environmental protection, and climate change. The G20 report for example
includes a list of six criteria, according to which development banks
should prioritize future infrastructure projects. The criteria list
factors such as regional integration and attractiveness for private
investors, but don't mention poverty or the environment. As my colleague
Doug Norlen at Pacific Environment has observed, the report contains 184
mentions of the word "private," but only seven references to "poor" or
"poverty." If the new approach proposed by the World Bank and the G20
promotes transformation, it is the transformation of aid into corporate

One project that is used again and again to illustrate the new approach:
the Inga Dam on the Congo River. This example is telling. Its first
stage - the Inga 1 and 2 dams - have turned into an expensive white
elephant that hardly provides any benefits to the poor. Even the
rehabilitation that the World Bank is currently funding has turned into
a bottomless pit of mismanagement. The future stages of the Inga scheme
foresee the construction of hydropower dams with a capacity of 3,500 or
even 40,000 megawatts. In a country where only 6 percent of the
population have access to electricity, their outputs are primarily
destined to serve the needs of mining companies and urban centers in far
away places such as South Africa, the Middle East, and Europe.

The new World Bank report, astoundingly, claims that "large
infrastructure projects have often been successful in making project
affected people the beneficiaries of the project displacing them." Yet
in the case of the Inga 1 and 2 dams, just like in many other such
projects, the affected communities still fight to get compensated for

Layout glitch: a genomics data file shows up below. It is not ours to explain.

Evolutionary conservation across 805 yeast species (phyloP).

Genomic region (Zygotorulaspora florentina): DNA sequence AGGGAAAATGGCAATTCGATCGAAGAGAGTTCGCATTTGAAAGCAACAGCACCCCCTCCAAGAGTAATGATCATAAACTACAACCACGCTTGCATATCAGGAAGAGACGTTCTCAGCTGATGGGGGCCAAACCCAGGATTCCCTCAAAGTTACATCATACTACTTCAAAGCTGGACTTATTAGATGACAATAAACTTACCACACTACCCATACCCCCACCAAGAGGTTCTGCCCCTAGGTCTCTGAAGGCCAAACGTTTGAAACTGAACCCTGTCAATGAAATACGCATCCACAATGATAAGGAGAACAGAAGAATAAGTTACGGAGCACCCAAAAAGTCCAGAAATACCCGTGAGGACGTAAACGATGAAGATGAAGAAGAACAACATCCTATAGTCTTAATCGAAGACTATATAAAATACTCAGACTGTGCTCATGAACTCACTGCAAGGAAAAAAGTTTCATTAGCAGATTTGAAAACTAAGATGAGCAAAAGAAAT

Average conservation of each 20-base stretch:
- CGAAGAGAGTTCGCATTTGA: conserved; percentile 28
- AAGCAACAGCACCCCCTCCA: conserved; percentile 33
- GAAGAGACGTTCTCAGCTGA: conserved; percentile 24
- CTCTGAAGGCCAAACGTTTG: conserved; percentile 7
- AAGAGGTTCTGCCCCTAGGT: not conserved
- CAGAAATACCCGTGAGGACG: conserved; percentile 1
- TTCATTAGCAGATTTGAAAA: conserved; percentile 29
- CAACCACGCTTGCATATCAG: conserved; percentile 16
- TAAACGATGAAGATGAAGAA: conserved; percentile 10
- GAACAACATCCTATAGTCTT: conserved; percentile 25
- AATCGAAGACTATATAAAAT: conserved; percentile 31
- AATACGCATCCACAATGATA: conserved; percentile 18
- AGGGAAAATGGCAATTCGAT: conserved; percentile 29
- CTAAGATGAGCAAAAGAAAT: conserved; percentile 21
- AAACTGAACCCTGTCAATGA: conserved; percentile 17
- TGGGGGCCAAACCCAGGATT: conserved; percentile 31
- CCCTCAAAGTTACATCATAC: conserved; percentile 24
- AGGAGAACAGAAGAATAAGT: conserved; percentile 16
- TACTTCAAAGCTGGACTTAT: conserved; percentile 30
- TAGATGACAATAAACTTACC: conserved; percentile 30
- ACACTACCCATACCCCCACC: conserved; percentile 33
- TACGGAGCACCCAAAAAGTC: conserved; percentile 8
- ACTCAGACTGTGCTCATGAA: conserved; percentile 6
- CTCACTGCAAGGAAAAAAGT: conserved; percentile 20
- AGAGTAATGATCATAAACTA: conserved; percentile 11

their lands decades after their displacement.

Luckily, there is a better way. As the International Energy Agency
found, 70 percent of rural areas in Africa are best served not by big,
centralized projects, but by mini-grids or off-grid solutions. Africa
has a huge potential of renewable energy sources such as wind, micro
hydro, solar and geothermal power. This potential has so far been hardly
tapped, and its exploitation is rapidly becoming cheaper.

Based on this potential, a new report by the British charity Christian
Aid documents, Africa has "a big opportunity to leapfrog and transition
to a low-carbon path and at the same time still expand access to energy
services." The Green Climate Fund, Christian Aid argues, should include
a "leapfrog fund" that can support access to clean energy and
sustainable development at the same time. While the World Bank and the
G20 propose a failed model of top-down development and corporate
welfare, the Christian Aid report shows that technologies exist that can
be scaled up, reduce energy poverty and protect the climate at the same

Peter Bosshard is the policy director of International Rivers. He blogs
at www.internationalrivers.org/en/blog/peter-bosshard and tweets